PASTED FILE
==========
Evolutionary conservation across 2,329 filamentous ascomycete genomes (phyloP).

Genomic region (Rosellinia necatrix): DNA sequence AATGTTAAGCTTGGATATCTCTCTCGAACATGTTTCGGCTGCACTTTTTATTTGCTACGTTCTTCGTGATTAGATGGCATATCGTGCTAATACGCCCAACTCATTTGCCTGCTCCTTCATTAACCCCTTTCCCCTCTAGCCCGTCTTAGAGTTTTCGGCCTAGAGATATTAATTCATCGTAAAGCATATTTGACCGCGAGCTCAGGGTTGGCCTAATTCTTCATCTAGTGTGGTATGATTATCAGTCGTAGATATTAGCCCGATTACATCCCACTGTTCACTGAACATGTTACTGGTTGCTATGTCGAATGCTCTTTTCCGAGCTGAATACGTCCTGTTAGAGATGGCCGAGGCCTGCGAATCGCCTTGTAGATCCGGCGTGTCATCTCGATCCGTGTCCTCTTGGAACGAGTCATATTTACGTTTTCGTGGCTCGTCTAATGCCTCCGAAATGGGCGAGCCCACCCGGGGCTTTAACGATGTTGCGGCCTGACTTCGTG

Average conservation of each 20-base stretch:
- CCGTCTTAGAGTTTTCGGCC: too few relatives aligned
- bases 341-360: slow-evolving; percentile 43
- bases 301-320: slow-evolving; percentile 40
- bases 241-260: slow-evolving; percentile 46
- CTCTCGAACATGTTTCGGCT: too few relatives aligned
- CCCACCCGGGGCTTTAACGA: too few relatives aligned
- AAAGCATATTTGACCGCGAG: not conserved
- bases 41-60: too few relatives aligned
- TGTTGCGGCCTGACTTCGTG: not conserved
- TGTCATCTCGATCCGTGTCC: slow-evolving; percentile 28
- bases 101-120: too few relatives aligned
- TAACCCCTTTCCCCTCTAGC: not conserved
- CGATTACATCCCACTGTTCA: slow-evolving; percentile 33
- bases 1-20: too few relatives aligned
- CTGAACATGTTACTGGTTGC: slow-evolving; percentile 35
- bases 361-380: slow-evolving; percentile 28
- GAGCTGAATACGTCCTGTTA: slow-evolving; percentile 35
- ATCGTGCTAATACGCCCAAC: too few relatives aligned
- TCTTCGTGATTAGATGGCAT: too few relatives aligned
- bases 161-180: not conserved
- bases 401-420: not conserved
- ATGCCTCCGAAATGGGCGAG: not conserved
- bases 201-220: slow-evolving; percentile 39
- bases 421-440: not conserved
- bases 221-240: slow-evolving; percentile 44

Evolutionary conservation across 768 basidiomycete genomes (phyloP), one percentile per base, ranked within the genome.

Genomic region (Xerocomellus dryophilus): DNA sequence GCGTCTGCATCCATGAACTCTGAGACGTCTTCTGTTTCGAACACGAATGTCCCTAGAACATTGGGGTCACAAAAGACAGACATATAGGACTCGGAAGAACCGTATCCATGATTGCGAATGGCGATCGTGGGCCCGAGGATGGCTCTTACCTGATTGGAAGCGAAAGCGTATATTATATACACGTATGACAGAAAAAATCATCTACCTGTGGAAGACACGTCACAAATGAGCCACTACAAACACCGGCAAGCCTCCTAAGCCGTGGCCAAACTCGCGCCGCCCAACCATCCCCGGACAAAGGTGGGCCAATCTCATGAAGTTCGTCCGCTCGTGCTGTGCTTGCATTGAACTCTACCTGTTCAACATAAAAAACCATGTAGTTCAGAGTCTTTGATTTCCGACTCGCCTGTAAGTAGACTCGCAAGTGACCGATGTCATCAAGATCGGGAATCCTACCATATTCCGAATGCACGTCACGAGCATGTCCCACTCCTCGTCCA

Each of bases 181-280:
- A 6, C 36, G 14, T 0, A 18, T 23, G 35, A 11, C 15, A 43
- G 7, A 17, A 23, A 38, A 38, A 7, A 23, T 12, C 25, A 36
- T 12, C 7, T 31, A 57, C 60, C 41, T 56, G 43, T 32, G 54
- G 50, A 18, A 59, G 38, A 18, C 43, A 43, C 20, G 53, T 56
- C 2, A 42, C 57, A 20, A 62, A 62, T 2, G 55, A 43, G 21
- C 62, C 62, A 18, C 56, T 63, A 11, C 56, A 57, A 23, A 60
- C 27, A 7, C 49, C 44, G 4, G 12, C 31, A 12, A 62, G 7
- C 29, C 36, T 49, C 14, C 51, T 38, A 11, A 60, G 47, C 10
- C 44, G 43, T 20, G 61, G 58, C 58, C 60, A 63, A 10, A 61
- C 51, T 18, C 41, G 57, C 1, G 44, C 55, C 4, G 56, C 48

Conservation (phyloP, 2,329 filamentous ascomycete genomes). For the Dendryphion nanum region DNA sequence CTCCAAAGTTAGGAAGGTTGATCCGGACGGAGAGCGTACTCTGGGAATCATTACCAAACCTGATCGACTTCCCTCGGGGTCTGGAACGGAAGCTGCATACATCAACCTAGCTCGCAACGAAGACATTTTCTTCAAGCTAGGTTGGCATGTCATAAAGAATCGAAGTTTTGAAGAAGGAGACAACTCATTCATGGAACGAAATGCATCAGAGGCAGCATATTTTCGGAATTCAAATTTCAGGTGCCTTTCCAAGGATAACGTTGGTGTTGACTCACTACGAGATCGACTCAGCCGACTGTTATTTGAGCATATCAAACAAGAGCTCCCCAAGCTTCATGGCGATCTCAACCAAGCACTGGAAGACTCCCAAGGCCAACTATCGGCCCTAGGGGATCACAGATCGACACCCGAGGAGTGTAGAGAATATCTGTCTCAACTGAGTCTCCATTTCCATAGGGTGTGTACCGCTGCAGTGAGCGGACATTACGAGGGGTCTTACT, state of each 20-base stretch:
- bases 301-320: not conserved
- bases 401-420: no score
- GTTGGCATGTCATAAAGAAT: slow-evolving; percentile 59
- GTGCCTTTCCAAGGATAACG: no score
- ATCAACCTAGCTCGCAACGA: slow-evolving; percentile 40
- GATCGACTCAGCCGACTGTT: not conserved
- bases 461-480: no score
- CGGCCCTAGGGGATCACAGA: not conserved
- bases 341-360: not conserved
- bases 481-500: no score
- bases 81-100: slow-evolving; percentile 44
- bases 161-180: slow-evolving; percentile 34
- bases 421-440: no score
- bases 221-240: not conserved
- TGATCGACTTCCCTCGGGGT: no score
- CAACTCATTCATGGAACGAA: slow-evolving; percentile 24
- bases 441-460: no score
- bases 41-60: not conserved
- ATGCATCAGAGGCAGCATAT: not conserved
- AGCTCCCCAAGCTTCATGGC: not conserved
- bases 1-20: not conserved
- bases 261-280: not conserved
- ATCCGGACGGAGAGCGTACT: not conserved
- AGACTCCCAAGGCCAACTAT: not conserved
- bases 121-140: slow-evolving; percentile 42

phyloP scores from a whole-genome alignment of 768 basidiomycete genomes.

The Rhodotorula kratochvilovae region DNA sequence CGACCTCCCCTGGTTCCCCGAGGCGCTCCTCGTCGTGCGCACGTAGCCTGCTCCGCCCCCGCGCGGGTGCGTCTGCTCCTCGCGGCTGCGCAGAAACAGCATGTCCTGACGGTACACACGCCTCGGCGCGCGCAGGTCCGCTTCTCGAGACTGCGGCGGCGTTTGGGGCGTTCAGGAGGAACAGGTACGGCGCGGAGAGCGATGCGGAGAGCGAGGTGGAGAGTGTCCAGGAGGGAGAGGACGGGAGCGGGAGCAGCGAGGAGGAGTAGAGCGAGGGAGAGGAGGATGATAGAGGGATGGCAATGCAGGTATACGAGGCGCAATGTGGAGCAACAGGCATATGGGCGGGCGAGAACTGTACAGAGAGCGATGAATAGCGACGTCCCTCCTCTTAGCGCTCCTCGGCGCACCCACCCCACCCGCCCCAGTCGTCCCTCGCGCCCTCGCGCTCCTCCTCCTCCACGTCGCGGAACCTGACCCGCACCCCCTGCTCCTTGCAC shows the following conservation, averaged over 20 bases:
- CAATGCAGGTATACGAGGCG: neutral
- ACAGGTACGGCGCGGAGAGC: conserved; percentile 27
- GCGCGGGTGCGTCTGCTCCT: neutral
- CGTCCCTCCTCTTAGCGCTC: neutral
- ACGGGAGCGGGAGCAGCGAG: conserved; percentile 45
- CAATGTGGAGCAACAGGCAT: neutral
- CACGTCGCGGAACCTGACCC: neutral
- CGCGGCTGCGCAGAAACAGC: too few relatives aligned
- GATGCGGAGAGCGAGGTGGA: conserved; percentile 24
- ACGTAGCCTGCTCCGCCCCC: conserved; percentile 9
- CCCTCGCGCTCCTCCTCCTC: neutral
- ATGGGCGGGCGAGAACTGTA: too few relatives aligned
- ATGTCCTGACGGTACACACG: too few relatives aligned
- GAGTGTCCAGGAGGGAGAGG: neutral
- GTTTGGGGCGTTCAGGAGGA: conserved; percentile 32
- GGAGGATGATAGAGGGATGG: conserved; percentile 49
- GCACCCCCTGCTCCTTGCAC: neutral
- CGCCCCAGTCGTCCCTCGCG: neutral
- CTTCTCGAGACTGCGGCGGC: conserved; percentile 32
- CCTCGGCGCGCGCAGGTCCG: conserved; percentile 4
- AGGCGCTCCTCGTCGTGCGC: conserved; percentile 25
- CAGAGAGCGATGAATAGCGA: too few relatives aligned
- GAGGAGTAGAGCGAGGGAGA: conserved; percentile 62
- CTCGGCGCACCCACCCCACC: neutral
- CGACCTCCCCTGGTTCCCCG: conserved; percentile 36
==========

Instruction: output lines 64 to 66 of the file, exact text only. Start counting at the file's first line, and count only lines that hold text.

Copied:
- bases 261-280: not conserved
- ATCCGGACGGAGAGCGTACT: not conserved
- AGACTCCCAAGGCCAACTAT: not conserved